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The “Magical” Methods of Acupuncture Explained

by Joe Egnot, R.Ac

Ever wonder how acupuncture actually works to stop pain? Maybe a friend has gushed to

you about all the benefits they’ve experienced from an acupuncture treatment, but their best explanation is that it’s just “magic”. Maybe you’ve experienced those benefits yourself but don’t have the sufficient words to describe them, or maybe you just need some

ammo for the next time a doubting friend challenges your assertions. Since us acupuncturists tend to

think and talk in the conceptual way that’s been unique to our discipline for millennia, I thought I’d lay out some insight in a basic Western science way that has habituated us to how we understand our bodies as North Americans.

The Points

The first thing we can look at in acupuncture is what is unique about the nature of the acupuncture points themselves. Acupuncture points possess a higher degree of conducting nerve fibers and vascularization than the areas surrounding them (3), meaning that these are particularly efficacious spots for signalling to the brain and the central nervous system. In the many research studies that have been done in the past five years alone, real acupuncture points are often compared to “fake” ones used as a control, and the real points consistently produce clinically significant positive results, often as high as 50% as compared to the control ones (2). Acupuncture points also tend to be rich in mast cells(3). Stimulating these cells releases chemicals that both aid the body’s immune response and produce an analgesic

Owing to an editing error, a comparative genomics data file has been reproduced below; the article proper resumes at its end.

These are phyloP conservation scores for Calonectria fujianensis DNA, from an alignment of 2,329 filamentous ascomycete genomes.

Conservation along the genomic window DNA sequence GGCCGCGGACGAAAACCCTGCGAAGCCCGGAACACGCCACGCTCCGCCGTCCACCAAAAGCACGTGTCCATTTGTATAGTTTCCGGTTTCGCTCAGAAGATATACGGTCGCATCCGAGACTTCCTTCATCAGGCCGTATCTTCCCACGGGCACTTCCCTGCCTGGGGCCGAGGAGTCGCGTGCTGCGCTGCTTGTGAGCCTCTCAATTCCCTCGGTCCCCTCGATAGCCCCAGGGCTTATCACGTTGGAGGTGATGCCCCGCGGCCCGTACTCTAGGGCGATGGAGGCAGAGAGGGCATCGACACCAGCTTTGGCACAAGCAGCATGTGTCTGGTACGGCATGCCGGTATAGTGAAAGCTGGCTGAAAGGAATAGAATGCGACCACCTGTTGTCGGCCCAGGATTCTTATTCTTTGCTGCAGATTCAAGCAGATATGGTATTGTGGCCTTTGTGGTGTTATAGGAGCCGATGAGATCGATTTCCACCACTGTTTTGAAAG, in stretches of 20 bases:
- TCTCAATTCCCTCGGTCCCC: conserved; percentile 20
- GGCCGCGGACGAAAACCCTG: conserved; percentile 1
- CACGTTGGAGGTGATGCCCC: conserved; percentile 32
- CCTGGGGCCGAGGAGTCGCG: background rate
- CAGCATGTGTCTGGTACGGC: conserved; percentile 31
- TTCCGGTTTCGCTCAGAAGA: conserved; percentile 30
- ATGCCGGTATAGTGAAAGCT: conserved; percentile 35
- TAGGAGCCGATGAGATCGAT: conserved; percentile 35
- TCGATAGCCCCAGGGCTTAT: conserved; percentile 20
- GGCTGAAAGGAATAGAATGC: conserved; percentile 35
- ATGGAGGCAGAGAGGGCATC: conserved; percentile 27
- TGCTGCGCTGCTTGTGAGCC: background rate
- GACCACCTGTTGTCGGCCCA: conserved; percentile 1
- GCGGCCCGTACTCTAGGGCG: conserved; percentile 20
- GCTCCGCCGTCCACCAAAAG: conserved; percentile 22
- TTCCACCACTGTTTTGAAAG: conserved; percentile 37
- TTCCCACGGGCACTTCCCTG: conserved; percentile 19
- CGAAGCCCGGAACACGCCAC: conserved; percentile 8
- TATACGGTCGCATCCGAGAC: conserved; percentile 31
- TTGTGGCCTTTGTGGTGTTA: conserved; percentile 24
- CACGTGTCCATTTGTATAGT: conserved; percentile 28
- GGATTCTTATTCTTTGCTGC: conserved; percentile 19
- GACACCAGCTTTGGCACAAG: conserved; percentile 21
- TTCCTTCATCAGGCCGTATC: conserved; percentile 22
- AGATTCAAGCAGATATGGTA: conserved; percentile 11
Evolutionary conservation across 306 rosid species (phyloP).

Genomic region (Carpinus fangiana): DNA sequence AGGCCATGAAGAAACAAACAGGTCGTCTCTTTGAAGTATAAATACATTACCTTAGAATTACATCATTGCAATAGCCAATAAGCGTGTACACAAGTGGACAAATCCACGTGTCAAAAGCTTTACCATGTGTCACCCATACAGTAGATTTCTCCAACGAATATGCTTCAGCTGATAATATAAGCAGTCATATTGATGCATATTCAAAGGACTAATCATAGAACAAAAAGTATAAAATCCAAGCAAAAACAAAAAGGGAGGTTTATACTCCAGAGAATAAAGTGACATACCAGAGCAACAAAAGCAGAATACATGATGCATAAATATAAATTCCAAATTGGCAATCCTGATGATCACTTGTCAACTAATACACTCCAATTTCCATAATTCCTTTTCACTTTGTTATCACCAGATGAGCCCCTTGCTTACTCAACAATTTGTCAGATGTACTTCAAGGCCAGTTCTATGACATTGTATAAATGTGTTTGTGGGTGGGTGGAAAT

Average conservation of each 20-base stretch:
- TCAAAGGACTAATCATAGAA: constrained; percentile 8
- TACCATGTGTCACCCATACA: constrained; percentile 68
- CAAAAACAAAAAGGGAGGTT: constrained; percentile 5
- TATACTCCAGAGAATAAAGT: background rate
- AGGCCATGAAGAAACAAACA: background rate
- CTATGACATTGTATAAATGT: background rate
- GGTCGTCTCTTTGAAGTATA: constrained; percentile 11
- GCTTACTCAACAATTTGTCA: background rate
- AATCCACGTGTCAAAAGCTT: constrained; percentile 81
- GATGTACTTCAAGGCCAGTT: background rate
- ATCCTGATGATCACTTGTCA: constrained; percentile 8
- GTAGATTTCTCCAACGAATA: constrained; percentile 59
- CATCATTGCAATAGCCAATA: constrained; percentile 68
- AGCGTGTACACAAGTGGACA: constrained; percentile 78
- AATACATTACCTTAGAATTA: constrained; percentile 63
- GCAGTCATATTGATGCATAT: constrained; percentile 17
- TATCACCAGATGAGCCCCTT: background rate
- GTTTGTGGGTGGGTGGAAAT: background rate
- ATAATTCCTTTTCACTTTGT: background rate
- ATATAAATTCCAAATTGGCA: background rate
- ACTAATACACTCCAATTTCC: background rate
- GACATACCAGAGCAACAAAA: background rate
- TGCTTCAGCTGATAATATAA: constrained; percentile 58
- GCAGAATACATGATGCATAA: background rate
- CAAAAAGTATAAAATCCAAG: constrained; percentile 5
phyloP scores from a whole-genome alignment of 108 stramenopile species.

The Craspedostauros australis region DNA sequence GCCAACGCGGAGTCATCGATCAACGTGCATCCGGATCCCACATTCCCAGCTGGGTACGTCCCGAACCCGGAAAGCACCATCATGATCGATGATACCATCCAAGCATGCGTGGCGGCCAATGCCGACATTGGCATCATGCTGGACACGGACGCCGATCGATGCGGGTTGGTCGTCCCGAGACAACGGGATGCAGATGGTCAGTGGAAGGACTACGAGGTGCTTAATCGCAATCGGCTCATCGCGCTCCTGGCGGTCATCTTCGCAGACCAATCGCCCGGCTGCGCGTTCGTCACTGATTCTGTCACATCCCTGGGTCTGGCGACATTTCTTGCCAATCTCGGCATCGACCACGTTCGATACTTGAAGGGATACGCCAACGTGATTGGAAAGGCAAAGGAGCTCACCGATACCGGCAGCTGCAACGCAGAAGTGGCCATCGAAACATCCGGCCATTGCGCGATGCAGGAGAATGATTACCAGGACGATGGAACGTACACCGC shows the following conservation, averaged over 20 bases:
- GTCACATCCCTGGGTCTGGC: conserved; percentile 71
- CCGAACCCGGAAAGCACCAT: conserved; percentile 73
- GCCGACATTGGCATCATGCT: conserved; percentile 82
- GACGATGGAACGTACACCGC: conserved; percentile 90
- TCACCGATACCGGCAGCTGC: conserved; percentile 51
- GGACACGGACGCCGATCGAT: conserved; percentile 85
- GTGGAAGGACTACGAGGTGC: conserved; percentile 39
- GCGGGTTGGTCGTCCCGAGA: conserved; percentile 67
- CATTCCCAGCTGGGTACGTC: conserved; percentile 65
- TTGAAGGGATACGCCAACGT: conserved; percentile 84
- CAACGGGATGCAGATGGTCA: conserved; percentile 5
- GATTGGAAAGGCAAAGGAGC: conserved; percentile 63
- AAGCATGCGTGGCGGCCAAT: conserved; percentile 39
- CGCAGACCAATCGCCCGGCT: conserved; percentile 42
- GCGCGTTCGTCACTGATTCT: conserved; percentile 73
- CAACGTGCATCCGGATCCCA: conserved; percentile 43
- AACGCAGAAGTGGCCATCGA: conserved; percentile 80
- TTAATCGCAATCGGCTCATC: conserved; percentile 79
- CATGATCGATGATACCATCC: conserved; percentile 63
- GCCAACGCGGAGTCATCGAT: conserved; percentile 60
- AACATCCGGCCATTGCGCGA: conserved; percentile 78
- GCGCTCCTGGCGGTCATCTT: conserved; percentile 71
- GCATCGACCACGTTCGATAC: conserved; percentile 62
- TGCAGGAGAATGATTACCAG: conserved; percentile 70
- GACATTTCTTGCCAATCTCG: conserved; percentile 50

The Pathways

Depending on the pathway, acupuncture works by either inhibiting or enabling. Through inhibition, one of the ways acupuncture works is on the nervous system’s glial cells, which send messages like pain sensations from one neuron to another along the pathway from the site of stimulation to the brain (4). For the enabling effect, acupuncture works in the opposite direction: starting in the brain to effect how the body responds. Specifically, it regulates the body’s descending pain control system by modifying signals from the higher brain going through the brainstem to the spinal cord to increase the analgesic effect. It does this by activating certain chemicals, which I’ll talk about next, but it specifically works on the system known as the hypothalamus-pituitary-amygdala axis: HPA for short. It’s

through these structures that the descending pain signal can be modified (4).

Interestingly, this same axis and its chemicals are being discovered to p